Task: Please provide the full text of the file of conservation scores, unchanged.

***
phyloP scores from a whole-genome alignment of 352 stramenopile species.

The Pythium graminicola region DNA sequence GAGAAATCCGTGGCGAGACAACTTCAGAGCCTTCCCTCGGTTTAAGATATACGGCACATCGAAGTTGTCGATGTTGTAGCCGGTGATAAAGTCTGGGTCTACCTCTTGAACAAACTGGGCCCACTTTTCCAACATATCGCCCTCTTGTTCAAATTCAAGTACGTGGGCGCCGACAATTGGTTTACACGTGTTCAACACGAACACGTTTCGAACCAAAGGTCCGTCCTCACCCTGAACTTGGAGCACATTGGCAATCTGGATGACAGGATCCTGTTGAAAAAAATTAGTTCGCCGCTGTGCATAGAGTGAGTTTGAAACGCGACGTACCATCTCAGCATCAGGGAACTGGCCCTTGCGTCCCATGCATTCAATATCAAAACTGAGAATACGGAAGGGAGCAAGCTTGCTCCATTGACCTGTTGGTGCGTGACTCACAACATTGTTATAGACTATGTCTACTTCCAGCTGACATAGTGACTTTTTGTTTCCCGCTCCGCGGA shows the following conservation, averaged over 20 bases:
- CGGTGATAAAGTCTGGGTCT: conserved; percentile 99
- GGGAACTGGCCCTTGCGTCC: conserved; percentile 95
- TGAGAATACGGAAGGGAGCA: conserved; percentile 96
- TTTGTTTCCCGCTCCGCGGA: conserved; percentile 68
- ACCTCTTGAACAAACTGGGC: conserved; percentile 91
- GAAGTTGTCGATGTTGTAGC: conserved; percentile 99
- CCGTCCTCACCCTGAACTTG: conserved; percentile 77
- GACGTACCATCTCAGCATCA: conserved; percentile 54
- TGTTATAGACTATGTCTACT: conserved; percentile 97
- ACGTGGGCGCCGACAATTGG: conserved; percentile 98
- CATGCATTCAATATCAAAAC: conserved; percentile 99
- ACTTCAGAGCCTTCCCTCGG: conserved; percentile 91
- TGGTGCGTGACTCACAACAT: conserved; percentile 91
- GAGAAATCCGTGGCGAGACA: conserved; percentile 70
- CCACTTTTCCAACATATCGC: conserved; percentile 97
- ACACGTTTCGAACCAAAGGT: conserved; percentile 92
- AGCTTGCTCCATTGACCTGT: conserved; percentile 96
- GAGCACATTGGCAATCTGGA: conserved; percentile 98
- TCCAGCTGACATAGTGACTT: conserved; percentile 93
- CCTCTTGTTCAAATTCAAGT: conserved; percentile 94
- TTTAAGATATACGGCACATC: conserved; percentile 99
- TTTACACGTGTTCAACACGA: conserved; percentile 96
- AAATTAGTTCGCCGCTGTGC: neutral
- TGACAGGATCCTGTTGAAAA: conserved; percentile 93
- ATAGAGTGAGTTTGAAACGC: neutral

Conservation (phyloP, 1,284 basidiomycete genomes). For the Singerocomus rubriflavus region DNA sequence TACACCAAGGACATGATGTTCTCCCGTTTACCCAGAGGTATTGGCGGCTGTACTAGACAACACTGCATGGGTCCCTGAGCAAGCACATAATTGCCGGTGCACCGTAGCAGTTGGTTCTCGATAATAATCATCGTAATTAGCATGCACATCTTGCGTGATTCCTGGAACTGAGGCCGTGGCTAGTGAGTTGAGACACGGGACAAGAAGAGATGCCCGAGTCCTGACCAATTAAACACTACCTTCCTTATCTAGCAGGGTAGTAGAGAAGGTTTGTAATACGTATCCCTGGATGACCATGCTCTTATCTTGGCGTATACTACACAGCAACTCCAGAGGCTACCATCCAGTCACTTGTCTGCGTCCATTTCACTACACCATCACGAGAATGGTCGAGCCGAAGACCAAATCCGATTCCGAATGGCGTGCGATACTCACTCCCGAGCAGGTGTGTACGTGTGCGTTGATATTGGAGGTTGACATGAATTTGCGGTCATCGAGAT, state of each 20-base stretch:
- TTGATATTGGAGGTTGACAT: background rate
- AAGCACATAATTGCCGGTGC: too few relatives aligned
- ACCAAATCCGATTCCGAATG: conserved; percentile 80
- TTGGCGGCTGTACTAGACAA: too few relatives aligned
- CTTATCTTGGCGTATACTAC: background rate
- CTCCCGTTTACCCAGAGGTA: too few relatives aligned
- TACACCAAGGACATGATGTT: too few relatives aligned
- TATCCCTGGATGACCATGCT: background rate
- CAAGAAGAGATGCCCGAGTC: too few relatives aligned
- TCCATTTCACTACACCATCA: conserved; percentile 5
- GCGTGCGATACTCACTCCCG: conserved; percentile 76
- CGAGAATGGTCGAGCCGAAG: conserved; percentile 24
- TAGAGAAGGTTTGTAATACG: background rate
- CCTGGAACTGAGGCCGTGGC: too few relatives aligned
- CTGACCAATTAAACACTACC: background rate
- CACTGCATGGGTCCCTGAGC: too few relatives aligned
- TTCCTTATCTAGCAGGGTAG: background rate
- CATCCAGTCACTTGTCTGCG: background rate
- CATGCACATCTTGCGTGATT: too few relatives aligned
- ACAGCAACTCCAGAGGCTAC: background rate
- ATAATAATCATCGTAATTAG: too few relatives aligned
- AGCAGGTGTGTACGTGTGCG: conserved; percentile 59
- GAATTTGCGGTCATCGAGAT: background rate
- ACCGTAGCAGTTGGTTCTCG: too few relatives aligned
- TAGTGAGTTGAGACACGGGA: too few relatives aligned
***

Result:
phyloP scores from a whole-genome alignment of 352 stramenopile species.

The Pythium graminicola region DNA sequence GAGAAATCCGTGGCGAGACAACTTCAGAGCCTTCCCTCGGTTTAAGATATACGGCACATCGAAGTTGTCGATGTTGTAGCCGGTGATAAAGTCTGGGTCTACCTCTTGAACAAACTGGGCCCACTTTTCCAACATATCGCCCTCTTGTTCAAATTCAAGTACGTGGGCGCCGACAATTGGTTTACACGTGTTCAACACGAACACGTTTCGAACCAAAGGTCCGTCCTCACCCTGAACTTGGAGCACATTGGCAATCTGGATGACAGGATCCTGTTGAAAAAAATTAGTTCGCCGCTGTGCATAGAGTGAGTTTGAAACGCGACGTACCATCTCAGCATCAGGGAACTGGCCCTTGCGTCCCATGCATTCAATATCAAAACTGAGAATACGGAAGGGAGCAAGCTTGCTCCATTGACCTGTTGGTGCGTGACTCACAACATTGTTATAGACTATGTCTACTTCCAGCTGACATAGTGACTTTTTGTTTCCCGCTCCGCGGA shows the following conservation, averaged over 20 bases:
- CGGTGATAAAGTCTGGGTCT: conserved; percentile 99
- GGGAACTGGCCCTTGCGTCC: conserved; percentile 95
- TGAGAATACGGAAGGGAGCA: conserved; percentile 96
- TTTGTTTCCCGCTCCGCGGA: conserved; percentile 68
- ACCTCTTGAACAAACTGGGC: conserved; percentile 91
- GAAGTTGTCGATGTTGTAGC: conserved; percentile 99
- CCGTCCTCACCCTGAACTTG: conserved; percentile 77
- GACGTACCATCTCAGCATCA: conserved; percentile 54
- TGTTATAGACTATGTCTACT: conserved; percentile 97
- ACGTGGGCGCCGACAATTGG: conserved; percentile 98
- CATGCATTCAATATCAAAAC: conserved; percentile 99
- ACTTCAGAGCCTTCCCTCGG: conserved; percentile 91
- TGGTGCGTGACTCACAACAT: conserved; percentile 91
- GAGAAATCCGTGGCGAGACA: conserved; percentile 70
- CCACTTTTCCAACATATCGC: conserved; percentile 97
- ACACGTTTCGAACCAAAGGT: conserved; percentile 92
- AGCTTGCTCCATTGACCTGT: conserved; percentile 96
- GAGCACATTGGCAATCTGGA: conserved; percentile 98
- TCCAGCTGACATAGTGACTT: conserved; percentile 93
- CCTCTTGTTCAAATTCAAGT: conserved; percentile 94
- TTTAAGATATACGGCACATC: conserved; percentile 99
- TTTACACGTGTTCAACACGA: conserved; percentile 96
- AAATTAGTTCGCCGCTGTGC: neutral
- TGACAGGATCCTGTTGAAAA: conserved; percentile 93
- ATAGAGTGAGTTTGAAACGC: neutral

Conservation (phyloP, 1,284 basidiomycete genomes). For the Singerocomus rubriflavus region DNA sequence TACACCAAGGACATGATGTTCTCCCGTTTACCCAGAGGTATTGGCGGCTGTACTAGACAACACTGCATGGGTCCCTGAGCAAGCACATAATTGCCGGTGCACCGTAGCAGTTGGTTCTCGATAATAATCATCGTAATTAGCATGCACATCTTGCGTGATTCCTGGAACTGAGGCCGTGGCTAGTGAGTTGAGACACGGGACAAGAAGAGATGCCCGAGTCCTGACCAATTAAACACTACCTTCCTTATCTAGCAGGGTAGTAGAGAAGGTTTGTAATACGTATCCCTGGATGACCATGCTCTTATCTTGGCGTATACTACACAGCAACTCCAGAGGCTACCATCCAGTCACTTGTCTGCGTCCATTTCACTACACCATCACGAGAATGGTCGAGCCGAAGACCAAATCCGATTCCGAATGGCGTGCGATACTCACTCCCGAGCAGGTGTGTACGTGTGCGTTGATATTGGAGGTTGACATGAATTTGCGGTCATCGAGAT, state of each 20-base stretch:
- TTGATATTGGAGGTTGACAT: background rate
- AAGCACATAATTGCCGGTGC: too few relatives aligned
- ACCAAATCCGATTCCGAATG: conserved; percentile 80
- TTGGCGGCTGTACTAGACAA: too few relatives aligned
- CTTATCTTGGCGTATACTAC: background rate
- CTCCCGTTTACCCAGAGGTA: too few relatives aligned
- TACACCAAGGACATGATGTT: too few relatives aligned
- TATCCCTGGATGACCATGCT: background rate
- CAAGAAGAGATGCCCGAGTC: too few relatives aligned
- TCCATTTCACTACACCATCA: conserved; percentile 5
- GCGTGCGATACTCACTCCCG: conserved; percentile 76
- CGAGAATGGTCGAGCCGAAG: conserved; percentile 24
- TAGAGAAGGTTTGTAATACG: background rate
- CCTGGAACTGAGGCCGTGGC: too few relatives aligned
- CTGACCAATTAAACACTACC: background rate
- CACTGCATGGGTCCCTGAGC: too few relatives aligned
- TTCCTTATCTAGCAGGGTAG: background rate
- CATCCAGTCACTTGTCTGCG: background rate
- CATGCACATCTTGCGTGATT: too few relatives aligned
- ACAGCAACTCCAGAGGCTAC: background rate
- ATAATAATCATCGTAATTAG: too few relatives aligned
- AGCAGGTGTGTACGTGTGCG: conserved; percentile 59
- GAATTTGCGGTCATCGAGAT: background rate
- ACCGTAGCAGTTGGTTCTCG: too few relatives aligned
- TAGTGAGTTGAGACACGGGA: too few relatives aligned